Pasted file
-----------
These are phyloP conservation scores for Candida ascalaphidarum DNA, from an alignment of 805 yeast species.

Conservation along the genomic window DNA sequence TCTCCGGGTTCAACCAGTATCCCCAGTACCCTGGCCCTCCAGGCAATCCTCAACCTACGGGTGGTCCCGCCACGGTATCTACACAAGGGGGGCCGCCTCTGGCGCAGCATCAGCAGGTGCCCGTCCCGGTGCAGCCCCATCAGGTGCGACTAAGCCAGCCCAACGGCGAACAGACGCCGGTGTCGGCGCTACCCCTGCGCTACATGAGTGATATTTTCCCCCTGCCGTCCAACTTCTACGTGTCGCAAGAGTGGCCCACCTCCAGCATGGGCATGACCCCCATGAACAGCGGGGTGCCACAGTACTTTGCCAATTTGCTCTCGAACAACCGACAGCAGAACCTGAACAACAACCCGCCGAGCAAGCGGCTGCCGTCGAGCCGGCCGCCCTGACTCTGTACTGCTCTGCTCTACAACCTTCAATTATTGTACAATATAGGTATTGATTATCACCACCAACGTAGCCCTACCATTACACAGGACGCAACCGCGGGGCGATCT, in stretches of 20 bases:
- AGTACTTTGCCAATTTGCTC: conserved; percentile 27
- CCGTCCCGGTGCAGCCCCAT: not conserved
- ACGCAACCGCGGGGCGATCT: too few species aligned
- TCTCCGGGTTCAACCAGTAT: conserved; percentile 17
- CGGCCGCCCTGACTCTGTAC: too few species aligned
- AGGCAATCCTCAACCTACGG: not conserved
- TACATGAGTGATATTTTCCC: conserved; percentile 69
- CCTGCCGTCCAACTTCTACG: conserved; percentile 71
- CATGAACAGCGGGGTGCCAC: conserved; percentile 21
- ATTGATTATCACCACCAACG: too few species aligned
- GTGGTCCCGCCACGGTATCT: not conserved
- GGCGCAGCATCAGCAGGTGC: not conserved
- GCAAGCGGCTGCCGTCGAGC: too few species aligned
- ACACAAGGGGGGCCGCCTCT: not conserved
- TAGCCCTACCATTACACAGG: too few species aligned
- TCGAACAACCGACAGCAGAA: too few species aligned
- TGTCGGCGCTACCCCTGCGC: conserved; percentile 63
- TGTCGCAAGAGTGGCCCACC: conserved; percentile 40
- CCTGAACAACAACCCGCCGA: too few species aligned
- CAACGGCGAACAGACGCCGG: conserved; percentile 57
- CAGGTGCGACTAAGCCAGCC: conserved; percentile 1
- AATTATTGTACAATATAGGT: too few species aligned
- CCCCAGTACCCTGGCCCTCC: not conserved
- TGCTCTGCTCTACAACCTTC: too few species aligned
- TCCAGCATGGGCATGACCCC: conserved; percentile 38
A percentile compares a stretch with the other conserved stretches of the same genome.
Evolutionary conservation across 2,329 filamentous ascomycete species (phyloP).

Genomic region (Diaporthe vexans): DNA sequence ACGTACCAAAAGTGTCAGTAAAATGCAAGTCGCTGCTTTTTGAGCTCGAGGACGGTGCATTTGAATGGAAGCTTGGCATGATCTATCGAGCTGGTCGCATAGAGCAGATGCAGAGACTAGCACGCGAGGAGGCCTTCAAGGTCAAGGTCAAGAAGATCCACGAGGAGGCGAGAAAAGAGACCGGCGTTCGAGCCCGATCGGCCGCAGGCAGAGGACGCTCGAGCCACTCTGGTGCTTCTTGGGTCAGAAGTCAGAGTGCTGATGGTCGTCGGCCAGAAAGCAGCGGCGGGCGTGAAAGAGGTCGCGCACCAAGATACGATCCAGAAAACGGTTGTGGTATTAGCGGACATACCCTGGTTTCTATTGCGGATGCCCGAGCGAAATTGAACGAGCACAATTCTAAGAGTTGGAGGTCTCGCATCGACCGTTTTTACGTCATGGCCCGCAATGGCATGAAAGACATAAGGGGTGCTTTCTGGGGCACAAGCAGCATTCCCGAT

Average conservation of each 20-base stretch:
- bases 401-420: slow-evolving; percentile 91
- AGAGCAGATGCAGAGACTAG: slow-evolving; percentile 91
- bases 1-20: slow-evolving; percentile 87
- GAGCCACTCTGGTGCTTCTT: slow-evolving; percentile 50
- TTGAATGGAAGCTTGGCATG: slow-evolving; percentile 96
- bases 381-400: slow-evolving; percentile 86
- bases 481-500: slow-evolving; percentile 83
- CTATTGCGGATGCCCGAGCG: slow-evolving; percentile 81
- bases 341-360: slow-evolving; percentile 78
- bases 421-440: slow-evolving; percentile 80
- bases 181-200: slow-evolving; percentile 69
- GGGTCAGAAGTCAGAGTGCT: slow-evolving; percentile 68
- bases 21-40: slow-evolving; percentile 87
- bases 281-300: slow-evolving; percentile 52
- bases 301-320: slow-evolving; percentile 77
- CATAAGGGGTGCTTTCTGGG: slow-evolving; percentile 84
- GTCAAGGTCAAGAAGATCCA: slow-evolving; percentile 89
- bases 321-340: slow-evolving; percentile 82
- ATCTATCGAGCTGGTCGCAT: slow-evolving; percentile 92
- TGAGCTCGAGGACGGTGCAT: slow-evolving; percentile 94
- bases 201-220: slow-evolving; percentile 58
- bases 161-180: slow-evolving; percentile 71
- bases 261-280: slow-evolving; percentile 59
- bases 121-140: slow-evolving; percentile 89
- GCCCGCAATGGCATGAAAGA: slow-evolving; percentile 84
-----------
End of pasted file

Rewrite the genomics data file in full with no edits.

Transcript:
These are phyloP conservation scores for Candida ascalaphidarum DNA, from an alignment of 805 yeast species.

Conservation along the genomic window DNA sequence TCTCCGGGTTCAACCAGTATCCCCAGTACCCTGGCCCTCCAGGCAATCCTCAACCTACGGGTGGTCCCGCCACGGTATCTACACAAGGGGGGCCGCCTCTGGCGCAGCATCAGCAGGTGCCCGTCCCGGTGCAGCCCCATCAGGTGCGACTAAGCCAGCCCAACGGCGAACAGACGCCGGTGTCGGCGCTACCCCTGCGCTACATGAGTGATATTTTCCCCCTGCCGTCCAACTTCTACGTGTCGCAAGAGTGGCCCACCTCCAGCATGGGCATGACCCCCATGAACAGCGGGGTGCCACAGTACTTTGCCAATTTGCTCTCGAACAACCGACAGCAGAACCTGAACAACAACCCGCCGAGCAAGCGGCTGCCGTCGAGCCGGCCGCCCTGACTCTGTACTGCTCTGCTCTACAACCTTCAATTATTGTACAATATAGGTATTGATTATCACCACCAACGTAGCCCTACCATTACACAGGACGCAACCGCGGGGCGATCT, in stretches of 20 bases:
- AGTACTTTGCCAATTTGCTC: conserved; percentile 27
- CCGTCCCGGTGCAGCCCCAT: not conserved
- ACGCAACCGCGGGGCGATCT: too few species aligned
- TCTCCGGGTTCAACCAGTAT: conserved; percentile 17
- CGGCCGCCCTGACTCTGTAC: too few species aligned
- AGGCAATCCTCAACCTACGG: not conserved
- TACATGAGTGATATTTTCCC: conserved; percentile 69
- CCTGCCGTCCAACTTCTACG: conserved; percentile 71
- CATGAACAGCGGGGTGCCAC: conserved; percentile 21
- ATTGATTATCACCACCAACG: too few species aligned
- GTGGTCCCGCCACGGTATCT: not conserved
- GGCGCAGCATCAGCAGGTGC: not conserved
- GCAAGCGGCTGCCGTCGAGC: too few species aligned
- ACACAAGGGGGGCCGCCTCT: not conserved
- TAGCCCTACCATTACACAGG: too few species aligned
- TCGAACAACCGACAGCAGAA: too few species aligned
- TGTCGGCGCTACCCCTGCGC: conserved; percentile 63
- TGTCGCAAGAGTGGCCCACC: conserved; percentile 40
- CCTGAACAACAACCCGCCGA: too few species aligned
- CAACGGCGAACAGACGCCGG: conserved; percentile 57
- CAGGTGCGACTAAGCCAGCC: conserved; percentile 1
- AATTATTGTACAATATAGGT: too few species aligned
- CCCCAGTACCCTGGCCCTCC: not conserved
- TGCTCTGCTCTACAACCTTC: too few species aligned
- TCCAGCATGGGCATGACCCC: conserved; percentile 38
A percentile compares a stretch with the other conserved stretches of the same genome.
Evolutionary conservation across 2,329 filamentous ascomycete species (phyloP).

Genomic region (Diaporthe vexans): DNA sequence ACGTACCAAAAGTGTCAGTAAAATGCAAGTCGCTGCTTTTTGAGCTCGAGGACGGTGCATTTGAATGGAAGCTTGGCATGATCTATCGAGCTGGTCGCATAGAGCAGATGCAGAGACTAGCACGCGAGGAGGCCTTCAAGGTCAAGGTCAAGAAGATCCACGAGGAGGCGAGAAAAGAGACCGGCGTTCGAGCCCGATCGGCCGCAGGCAGAGGACGCTCGAGCCACTCTGGTGCTTCTTGGGTCAGAAGTCAGAGTGCTGATGGTCGTCGGCCAGAAAGCAGCGGCGGGCGTGAAAGAGGTCGCGCACCAAGATACGATCCAGAAAACGGTTGTGGTATTAGCGGACATACCCTGGTTTCTATTGCGGATGCCCGAGCGAAATTGAACGAGCACAATTCTAAGAGTTGGAGGTCTCGCATCGACCGTTTTTACGTCATGGCCCGCAATGGCATGAAAGACATAAGGGGTGCTTTCTGGGGCACAAGCAGCATTCCCGAT

Average conservation of each 20-base stretch:
- bases 401-420: slow-evolving; percentile 91
- AGAGCAGATGCAGAGACTAG: slow-evolving; percentile 91
- bases 1-20: slow-evolving; percentile 87
- GAGCCACTCTGGTGCTTCTT: slow-evolving; percentile 50
- TTGAATGGAAGCTTGGCATG: slow-evolving; percentile 96
- bases 381-400: slow-evolving; percentile 86
- bases 481-500: slow-evolving; percentile 83
- CTATTGCGGATGCCCGAGCG: slow-evolving; percentile 81
- bases 341-360: slow-evolving; percentile 78
- bases 421-440: slow-evolving; percentile 80
- bases 181-200: slow-evolving; percentile 69
- GGGTCAGAAGTCAGAGTGCT: slow-evolving; percentile 68
- bases 21-40: slow-evolving; percentile 87
- bases 281-300: slow-evolving; percentile 52
- bases 301-320: slow-evolving; percentile 77
- CATAAGGGGTGCTTTCTGGG: slow-evolving; percentile 84
- GTCAAGGTCAAGAAGATCCA: slow-evolving; percentile 89
- bases 321-340: slow-evolving; percentile 82
- ATCTATCGAGCTGGTCGCAT: slow-evolving; percentile 92
- TGAGCTCGAGGACGGTGCAT: slow-evolving; percentile 94
- bases 201-220: slow-evolving; percentile 58
- bases 161-180: slow-evolving; percentile 71
- bases 261-280: slow-evolving; percentile 59
- bases 121-140: slow-evolving; percentile 89
- GCCCGCAATGGCATGAAAGA: slow-evolving; percentile 84